Tuesday 19 May 2015

The fallacy of fixing things (more on motivation, and its lack, and its absolute necessity)

Almost all of public life nowadays focuses around the business of fixing things; and virtually no fixing actually gets done.

It is certainly a thing which draws you in: diagnosing what is wrong, coming-up with schemes to fix it...

But it is wearying because the most sensible (simple, effective) schemes don't ever get adopted - and instead there are stubborn attempts to 'implement' ineffective, complex schemes, which are only tangentially related to what needs fixing - or else completely unrelated but simply 'sold' on the basis of lies and misrepresentation. Once introduced these useless, expensive, intrusive schemes are virtually impossible to dislodge.

But none of this stops the bandwagon rolling. Every day new fixes, critique of fixes, defences of fixes...

Things don't get fixed because at a very fundamental level people don't want them fixed. Failed pseudo-fixes persist because people benefit from the failures.


Motivation, motivation, motivation! The key to humans is motivation. Real motivations - and not asserted motivations.

In Britain all sorts of agencies and organizations are always claiming to be 'passionate' about some or other issue - but that is the point: they are not passionate, they are not motivated - they merely use the word.

Being passionate, being powerfully motivated, is not about rhetoric, nor is it about making passionate faces or noises: it is seen in actions.


The level of lying in public life, in organization life, in any of the bureaucracies - is so vast that it is really better not to listen to the words or look at the pictures; but just look at what people do, and what they do not do.

Less information is more knowledge. Less training is more understanding.

And nothing can or will be done without motivation - motivated leaders; yes - but motivated leaders only come in a context of motivated followers; otherwise there are just fake-motivated leaders (and a pretty feeble fake it is too).


There is really very little point in the vast exercises in information gathering and analysis, in strategies and plans and regulations, when there is near zero motivation. To say we are living in a house of cards is to understate the situation.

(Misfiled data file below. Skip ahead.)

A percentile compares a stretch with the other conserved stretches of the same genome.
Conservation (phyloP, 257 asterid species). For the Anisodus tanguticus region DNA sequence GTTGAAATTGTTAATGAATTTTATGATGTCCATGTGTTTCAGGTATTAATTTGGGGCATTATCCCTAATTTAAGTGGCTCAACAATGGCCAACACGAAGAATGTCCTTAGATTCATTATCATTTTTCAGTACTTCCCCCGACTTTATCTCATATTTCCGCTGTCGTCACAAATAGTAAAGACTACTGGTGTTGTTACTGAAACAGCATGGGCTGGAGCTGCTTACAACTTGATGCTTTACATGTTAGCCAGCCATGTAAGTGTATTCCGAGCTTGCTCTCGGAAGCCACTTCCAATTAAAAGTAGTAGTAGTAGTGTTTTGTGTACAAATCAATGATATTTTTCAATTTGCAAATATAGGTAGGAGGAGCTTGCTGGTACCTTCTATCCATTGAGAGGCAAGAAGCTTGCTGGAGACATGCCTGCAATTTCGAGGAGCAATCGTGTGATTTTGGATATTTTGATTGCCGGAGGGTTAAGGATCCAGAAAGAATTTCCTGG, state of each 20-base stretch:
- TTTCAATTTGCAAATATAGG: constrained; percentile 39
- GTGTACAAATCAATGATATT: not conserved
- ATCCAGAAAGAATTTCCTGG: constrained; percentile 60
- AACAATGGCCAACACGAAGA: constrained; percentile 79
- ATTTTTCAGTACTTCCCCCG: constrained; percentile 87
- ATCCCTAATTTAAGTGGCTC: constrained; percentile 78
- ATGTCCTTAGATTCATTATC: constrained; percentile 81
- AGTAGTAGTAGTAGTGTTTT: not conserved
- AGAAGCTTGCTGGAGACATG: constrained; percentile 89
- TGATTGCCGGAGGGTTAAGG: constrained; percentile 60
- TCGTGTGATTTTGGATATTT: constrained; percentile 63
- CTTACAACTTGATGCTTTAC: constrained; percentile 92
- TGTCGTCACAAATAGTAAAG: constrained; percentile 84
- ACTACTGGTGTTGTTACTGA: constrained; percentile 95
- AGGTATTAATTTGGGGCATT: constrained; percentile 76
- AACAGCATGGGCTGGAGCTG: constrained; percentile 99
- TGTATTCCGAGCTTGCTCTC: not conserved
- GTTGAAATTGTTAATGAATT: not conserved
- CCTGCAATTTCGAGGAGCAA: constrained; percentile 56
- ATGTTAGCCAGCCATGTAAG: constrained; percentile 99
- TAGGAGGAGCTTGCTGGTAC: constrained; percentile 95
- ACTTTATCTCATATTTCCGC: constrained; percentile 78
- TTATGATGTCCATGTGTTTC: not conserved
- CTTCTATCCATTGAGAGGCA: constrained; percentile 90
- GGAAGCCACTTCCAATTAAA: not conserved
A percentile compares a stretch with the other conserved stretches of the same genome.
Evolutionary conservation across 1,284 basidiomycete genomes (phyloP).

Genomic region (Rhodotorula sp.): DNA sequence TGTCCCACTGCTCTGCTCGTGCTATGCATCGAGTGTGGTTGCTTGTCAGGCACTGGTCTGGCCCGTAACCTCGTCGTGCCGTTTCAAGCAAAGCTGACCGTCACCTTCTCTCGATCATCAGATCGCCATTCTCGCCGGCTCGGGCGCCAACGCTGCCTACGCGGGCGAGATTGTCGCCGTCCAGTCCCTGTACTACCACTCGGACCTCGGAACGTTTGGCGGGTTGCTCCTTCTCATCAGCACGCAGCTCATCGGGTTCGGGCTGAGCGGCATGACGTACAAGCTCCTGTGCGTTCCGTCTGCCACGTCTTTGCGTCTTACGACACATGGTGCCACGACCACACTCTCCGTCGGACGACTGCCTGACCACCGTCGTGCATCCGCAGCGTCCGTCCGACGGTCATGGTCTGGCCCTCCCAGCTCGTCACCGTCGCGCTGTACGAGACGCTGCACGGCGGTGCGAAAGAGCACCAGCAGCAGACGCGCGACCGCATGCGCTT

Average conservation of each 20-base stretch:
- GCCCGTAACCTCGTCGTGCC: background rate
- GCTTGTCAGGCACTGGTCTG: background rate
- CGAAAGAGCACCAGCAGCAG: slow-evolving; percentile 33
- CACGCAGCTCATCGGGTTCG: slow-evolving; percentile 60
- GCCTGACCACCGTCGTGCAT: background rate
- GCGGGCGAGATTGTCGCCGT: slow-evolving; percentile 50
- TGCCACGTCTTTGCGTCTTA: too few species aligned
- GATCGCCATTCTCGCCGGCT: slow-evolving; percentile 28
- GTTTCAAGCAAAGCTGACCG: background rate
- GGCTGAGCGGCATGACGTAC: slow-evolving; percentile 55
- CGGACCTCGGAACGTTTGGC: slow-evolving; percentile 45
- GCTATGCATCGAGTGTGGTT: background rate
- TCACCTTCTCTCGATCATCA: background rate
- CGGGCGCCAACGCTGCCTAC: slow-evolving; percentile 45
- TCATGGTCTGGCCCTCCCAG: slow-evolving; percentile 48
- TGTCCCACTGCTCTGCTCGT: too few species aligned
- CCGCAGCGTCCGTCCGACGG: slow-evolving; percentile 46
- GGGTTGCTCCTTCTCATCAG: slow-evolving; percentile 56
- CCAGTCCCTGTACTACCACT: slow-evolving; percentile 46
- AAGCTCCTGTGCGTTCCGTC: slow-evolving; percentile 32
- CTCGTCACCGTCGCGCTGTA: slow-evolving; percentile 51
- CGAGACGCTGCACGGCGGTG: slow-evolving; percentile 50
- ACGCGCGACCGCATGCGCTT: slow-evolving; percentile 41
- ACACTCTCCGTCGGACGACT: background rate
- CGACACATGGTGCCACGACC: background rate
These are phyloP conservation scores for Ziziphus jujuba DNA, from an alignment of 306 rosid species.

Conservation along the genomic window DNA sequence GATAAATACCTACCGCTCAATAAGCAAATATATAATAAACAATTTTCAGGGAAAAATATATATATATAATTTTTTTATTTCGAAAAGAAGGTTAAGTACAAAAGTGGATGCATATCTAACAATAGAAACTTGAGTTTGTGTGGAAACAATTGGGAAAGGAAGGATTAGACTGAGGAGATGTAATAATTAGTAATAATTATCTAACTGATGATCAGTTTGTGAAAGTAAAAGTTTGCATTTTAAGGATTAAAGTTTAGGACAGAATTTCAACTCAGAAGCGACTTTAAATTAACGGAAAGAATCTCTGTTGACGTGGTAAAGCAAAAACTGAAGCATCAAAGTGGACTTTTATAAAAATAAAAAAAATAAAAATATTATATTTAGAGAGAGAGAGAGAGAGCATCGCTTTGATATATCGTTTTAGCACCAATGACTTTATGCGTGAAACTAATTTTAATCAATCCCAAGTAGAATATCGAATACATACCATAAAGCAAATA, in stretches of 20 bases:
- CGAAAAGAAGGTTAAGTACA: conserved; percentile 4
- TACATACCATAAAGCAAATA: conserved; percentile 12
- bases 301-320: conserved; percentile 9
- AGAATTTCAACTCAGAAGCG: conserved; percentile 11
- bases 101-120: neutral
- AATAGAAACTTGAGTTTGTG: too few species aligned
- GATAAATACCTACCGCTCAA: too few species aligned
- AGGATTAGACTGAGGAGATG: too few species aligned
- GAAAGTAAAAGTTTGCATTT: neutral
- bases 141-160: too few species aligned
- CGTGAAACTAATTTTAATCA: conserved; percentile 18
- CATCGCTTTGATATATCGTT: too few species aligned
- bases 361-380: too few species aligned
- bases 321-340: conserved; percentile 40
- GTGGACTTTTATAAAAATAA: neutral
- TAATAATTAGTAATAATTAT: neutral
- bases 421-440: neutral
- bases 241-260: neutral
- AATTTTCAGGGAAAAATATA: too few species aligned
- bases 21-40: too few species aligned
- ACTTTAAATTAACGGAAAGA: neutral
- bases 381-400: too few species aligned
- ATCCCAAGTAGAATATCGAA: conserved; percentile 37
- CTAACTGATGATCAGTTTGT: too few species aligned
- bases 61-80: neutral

If or when any group emerges that is genuinely motivated they will simply walk-in and seize power; nobody will be sufficiently motivated to stop them; and they will attract support simply because they are motivated.

Such motivation cannot be manufactured; there is no formula or trick - it must tap-into some reality of human nature. This doesn't at all mean that anything which motivates is good; but it does mean that anything which fails to motivate is bad.


And our general societal state of demotivation is bad: it is completely unacceptable.

We should not tolerate it, we should not try and get used to it or adjust to it; we should regard it as a matter of extreme urgency to find what it takes to motivate us.

I do not mean motivation at any cost; but I do mean that we must reject anything which does not motivate.

I do not mean superficial motivation, a motivation for an hour or a day or a fortnight (these are over-provided a thousandfold) - I mean deep, slow-burning, sinewy, rugged, tenacious, stubborn, resistant motivation - that drives-us, drags-us, fuels-us, and inspires-us to trudge onward through the headwinds and bogs and despite our handicaps and hunger.


Motivation cannot be faked; and if we have it, then we know it.

We do not have it, as a culture; but it is there to be had.

It is absolutely necessary; and we should be satisfied with nothing less.


1 comment:

Nicholas Fulford said...

Hear, hear!

Act! Act!

Persist like Frodo and find things about yourself that you scarcely could imagine at the start.